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Obama selection a betrayal of Notre Dame’s mission

Ben Linskey | Monday, March 23, 2009

This past Friday, the University announced that Barack Obama will deliver the annual Commencement address in May. Many students were understandably thrilled at the news that the President of the United States will be speaking on our campus, but the decision to invite Mr. Obama deserves serious reflection. The selection of a Commencement speaker is an important decision which carries significant practical and symbolic implications. Though Barack Obama’s lofty political position and worldwide celebrity status will certainly garner significant publicity for the University, the Notre Dame administration has made a serious error. Mr. Obama’s policy stances are enough to disqualify him from speaking at our University, but more importantly, Notre Dame’s longstanding practice of selecting sitting U.S. presidents as commencement speakers is inappropriate and should be discontinued.

As a Catholic academic institution, our University has a dual mission: the pursuit of both truth and justice. Notre Dame’s mission statement proclaims that “[t]he University seeks to cultivate in its students not only an appreciation for the great achievements of human beings, but also a disciplined sensibility to the poverty, injustice and oppression that burden the lives of so many.” These concerns should motivate all aspects of life at Notre Dame, especially the Commencement ceremony, which is intended to serve as a summation of the values and learning instilled in students throughout their time at the University. Accordingly, the administration has an obligation to choose a speaker who embodies Notre Dame’s mission of intellectual growth and Christian service to mankind. There are thousands of brave individuals throughout the globe who have devoted their lives to bettering the lives of others by fighting poverty, war and other injustices. The University administration should use the Commencement proceedings as an opportunity to recognize the achievements of these outstanding men and women and hold them up as an example for the Notre Dame community to imitate.

The United States presidency, sadly, has proven itself to be an office which is not conducive to the cultivation of virtue in its occupants. Modern presidents have all too often subordinated truth and justice to the worldly concerns of electoral advantage, partisan gain and the accrual of power. Government in general, moreover, is anything but an unqualified force for good. Throughout its history, the United States government has perpetrated numerous acts of unqualified evil, ranging from the legitimation of human slavery to the suppression of peaceful dissent during World War I to the detainment of Japanese Americans in internment camps and the use of nuclear weapons on innocent civilians in World War II. This is not to say that our nation’s government is inherently evil, but merely to point out the sad and undeniable truth that the coercive power of government, even in the freest country in the world, is often used to perpetrate gravely immoral acts upon innocent people.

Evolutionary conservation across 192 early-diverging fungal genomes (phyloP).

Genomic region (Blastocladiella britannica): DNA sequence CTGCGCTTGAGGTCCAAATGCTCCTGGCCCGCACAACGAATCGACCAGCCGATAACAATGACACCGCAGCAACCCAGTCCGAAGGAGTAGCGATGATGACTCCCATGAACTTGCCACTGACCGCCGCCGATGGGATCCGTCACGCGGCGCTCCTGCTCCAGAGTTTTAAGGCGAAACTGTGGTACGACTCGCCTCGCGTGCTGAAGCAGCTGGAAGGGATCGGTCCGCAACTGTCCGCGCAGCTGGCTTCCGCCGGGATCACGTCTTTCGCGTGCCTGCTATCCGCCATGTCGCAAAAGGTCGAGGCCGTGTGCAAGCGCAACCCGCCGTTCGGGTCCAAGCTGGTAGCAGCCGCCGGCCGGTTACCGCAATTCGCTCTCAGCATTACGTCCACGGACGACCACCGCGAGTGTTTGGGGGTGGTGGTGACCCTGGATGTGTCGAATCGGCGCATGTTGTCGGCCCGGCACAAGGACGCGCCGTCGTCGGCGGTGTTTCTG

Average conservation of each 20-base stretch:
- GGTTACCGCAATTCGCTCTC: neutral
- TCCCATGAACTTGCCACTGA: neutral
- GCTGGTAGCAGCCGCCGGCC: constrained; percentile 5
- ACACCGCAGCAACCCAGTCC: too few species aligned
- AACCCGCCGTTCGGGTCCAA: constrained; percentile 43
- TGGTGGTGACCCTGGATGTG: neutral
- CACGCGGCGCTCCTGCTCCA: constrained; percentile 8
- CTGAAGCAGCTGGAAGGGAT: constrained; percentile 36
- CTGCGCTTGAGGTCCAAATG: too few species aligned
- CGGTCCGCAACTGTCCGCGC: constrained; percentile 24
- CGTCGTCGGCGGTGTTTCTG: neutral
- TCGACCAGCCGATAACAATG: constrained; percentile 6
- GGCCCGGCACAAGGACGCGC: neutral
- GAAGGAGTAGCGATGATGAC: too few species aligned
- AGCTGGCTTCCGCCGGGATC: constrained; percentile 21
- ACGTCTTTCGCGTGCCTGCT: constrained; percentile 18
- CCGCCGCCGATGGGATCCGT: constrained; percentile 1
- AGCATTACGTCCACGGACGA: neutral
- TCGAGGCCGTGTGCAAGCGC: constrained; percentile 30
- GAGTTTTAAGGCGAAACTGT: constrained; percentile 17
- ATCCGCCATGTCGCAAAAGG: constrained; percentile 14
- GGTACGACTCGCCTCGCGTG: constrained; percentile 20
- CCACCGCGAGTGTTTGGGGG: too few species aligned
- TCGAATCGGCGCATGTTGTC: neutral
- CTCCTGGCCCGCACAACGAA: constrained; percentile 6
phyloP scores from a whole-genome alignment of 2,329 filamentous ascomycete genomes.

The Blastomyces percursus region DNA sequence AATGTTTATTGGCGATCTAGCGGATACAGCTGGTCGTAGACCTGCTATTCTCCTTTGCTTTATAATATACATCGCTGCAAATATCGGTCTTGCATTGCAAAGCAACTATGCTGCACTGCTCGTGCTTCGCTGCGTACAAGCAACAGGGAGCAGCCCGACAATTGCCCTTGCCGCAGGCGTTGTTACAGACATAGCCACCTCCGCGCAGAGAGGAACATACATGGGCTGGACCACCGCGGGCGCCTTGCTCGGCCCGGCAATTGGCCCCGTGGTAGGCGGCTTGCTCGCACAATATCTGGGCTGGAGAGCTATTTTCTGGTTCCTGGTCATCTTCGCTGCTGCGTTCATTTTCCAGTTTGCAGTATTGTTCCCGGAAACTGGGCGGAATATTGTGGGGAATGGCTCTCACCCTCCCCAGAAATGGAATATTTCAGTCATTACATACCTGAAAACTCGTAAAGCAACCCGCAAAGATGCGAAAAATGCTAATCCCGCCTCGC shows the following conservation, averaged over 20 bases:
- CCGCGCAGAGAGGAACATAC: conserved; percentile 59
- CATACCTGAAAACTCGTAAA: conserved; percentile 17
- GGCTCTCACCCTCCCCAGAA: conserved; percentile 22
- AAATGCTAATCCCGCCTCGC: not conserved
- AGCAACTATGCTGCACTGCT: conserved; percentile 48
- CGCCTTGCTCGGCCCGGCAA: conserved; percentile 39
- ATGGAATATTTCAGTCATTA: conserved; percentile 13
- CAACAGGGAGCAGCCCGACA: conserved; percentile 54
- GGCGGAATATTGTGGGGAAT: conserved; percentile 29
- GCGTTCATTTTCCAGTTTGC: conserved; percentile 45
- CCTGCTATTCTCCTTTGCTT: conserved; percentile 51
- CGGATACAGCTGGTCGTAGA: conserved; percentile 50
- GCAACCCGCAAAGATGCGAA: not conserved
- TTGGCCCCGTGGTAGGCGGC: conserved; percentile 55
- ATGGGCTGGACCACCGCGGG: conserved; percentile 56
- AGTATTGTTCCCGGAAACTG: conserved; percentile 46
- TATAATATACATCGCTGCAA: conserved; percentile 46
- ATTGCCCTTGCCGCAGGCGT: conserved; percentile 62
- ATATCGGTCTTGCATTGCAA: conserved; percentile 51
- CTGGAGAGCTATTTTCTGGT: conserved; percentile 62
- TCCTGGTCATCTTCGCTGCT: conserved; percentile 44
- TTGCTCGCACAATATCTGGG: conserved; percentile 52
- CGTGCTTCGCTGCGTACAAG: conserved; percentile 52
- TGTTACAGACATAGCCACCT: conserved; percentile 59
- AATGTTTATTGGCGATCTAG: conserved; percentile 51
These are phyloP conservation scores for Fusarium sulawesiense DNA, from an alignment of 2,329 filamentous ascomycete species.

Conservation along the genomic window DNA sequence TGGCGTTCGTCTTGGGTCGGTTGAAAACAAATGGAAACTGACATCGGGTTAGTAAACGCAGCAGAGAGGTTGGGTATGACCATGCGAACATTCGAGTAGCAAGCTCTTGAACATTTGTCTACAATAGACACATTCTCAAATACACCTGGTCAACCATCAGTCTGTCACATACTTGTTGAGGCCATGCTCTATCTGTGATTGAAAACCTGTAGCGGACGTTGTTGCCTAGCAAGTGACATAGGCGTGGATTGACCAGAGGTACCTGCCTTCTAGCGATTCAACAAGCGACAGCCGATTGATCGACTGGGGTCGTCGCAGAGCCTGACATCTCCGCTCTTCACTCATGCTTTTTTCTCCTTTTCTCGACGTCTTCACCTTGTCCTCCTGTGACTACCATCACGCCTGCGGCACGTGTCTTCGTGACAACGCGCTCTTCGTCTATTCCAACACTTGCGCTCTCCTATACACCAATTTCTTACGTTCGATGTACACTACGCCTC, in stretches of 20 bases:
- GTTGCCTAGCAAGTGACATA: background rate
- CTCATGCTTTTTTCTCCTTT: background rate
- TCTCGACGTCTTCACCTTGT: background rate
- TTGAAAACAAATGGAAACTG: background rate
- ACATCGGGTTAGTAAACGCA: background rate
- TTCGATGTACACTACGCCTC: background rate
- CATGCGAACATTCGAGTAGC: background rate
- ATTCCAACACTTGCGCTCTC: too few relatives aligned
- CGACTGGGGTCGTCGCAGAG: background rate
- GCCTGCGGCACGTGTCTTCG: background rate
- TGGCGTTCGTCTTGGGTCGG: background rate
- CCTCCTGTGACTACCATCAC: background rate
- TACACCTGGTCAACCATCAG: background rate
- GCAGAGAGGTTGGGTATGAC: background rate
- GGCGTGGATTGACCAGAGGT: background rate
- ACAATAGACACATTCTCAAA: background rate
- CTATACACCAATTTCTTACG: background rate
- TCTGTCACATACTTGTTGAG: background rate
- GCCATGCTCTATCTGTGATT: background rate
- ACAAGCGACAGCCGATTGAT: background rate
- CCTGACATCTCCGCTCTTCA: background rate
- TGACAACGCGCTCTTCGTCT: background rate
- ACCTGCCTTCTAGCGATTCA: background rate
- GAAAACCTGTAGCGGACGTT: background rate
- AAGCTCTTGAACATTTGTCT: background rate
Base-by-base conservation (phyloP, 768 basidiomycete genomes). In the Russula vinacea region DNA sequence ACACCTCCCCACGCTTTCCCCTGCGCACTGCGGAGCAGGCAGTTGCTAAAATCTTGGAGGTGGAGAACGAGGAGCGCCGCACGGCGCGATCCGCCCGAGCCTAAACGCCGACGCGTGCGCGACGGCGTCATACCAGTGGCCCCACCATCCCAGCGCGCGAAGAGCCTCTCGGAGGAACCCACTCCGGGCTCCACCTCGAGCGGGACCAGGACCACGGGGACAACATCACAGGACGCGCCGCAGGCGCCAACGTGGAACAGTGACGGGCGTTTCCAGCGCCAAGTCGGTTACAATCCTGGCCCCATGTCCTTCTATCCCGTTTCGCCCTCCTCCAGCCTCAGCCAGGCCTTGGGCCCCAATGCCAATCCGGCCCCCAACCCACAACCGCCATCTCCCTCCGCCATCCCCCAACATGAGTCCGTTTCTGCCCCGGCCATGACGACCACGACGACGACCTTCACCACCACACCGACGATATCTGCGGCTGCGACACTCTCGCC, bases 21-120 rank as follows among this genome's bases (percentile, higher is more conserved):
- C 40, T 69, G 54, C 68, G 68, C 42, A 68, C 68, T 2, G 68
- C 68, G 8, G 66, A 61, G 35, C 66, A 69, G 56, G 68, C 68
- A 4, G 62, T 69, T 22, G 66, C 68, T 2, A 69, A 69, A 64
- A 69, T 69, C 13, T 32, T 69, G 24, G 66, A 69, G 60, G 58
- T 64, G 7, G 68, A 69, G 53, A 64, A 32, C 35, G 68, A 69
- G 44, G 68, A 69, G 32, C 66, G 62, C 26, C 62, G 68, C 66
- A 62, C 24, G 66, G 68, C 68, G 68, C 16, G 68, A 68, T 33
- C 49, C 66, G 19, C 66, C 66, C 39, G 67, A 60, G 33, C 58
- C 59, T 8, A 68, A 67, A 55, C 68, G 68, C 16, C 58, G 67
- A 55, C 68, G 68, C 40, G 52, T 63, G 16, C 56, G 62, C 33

With these facts in mind, it is clear that any person concerned with justice must not simply acquiesce to governmental authority and blindly endorse the actions of political leaders. Rather, we have a moral obligation to remain eternally skeptical of government. The 20th century presidency was characterized by a parade of senseless wars, rampant abuse of power and a disturbing disregard for our nation’s Constitution. Today, the United States is embroiled in two wars in the Middle East and facing a massive economic crisis at home. Our current predicaments are in large part a result of dishonest, corrupt and incompetent leadership. Now, more than ever, we must critically evaluate the actions of our government. The University of Notre Dame has a responsibility to instill in its students the values necessary for good citizenship: a concern for truth and justice, a healthy distrust of government power and a willingness to question and challenge authority.

Inviting Barack Obama to speak on our campus sends precisely the opposite message. The University administration is tacitly encouraging students to view the president with respect, awe and admiration simply by virtue of his election to political office. And perhaps most importantly, it is turning a blind eye to Obama’s support of state-sanctioned killing in the form of federal support for abortion and embryonic stem cell research, to his continuation of the Bush administration’s reckless foreign policy of interventionism and its disregard for civil liberties and to his irresponsible and destructive economic policies. Presidents are not heroes or walking embodiments of moral virtue. They are humans, often deeply flawed, who wield a tremendous amount of power which may be used for good or ill. For this very reason, they are the last people who should be addressing Notre Dame students on the verge of graduation. By inviting Mr. Obama to speak at commencement, the University administration is betraying Notre Dame’s great mission and doing a disservice to its students. Fr. Jenkins, do the right thing and rescind Barack Obama’s invitation. Notre Dame students deserve better.

Ben Linskey, a sophomore majoring in political science and philosophy, is co-president of the College Libertarians. He can be contacted at blinskey@nd.edu

The views expressed in this column are those of the author and not necessarily those of The Observer.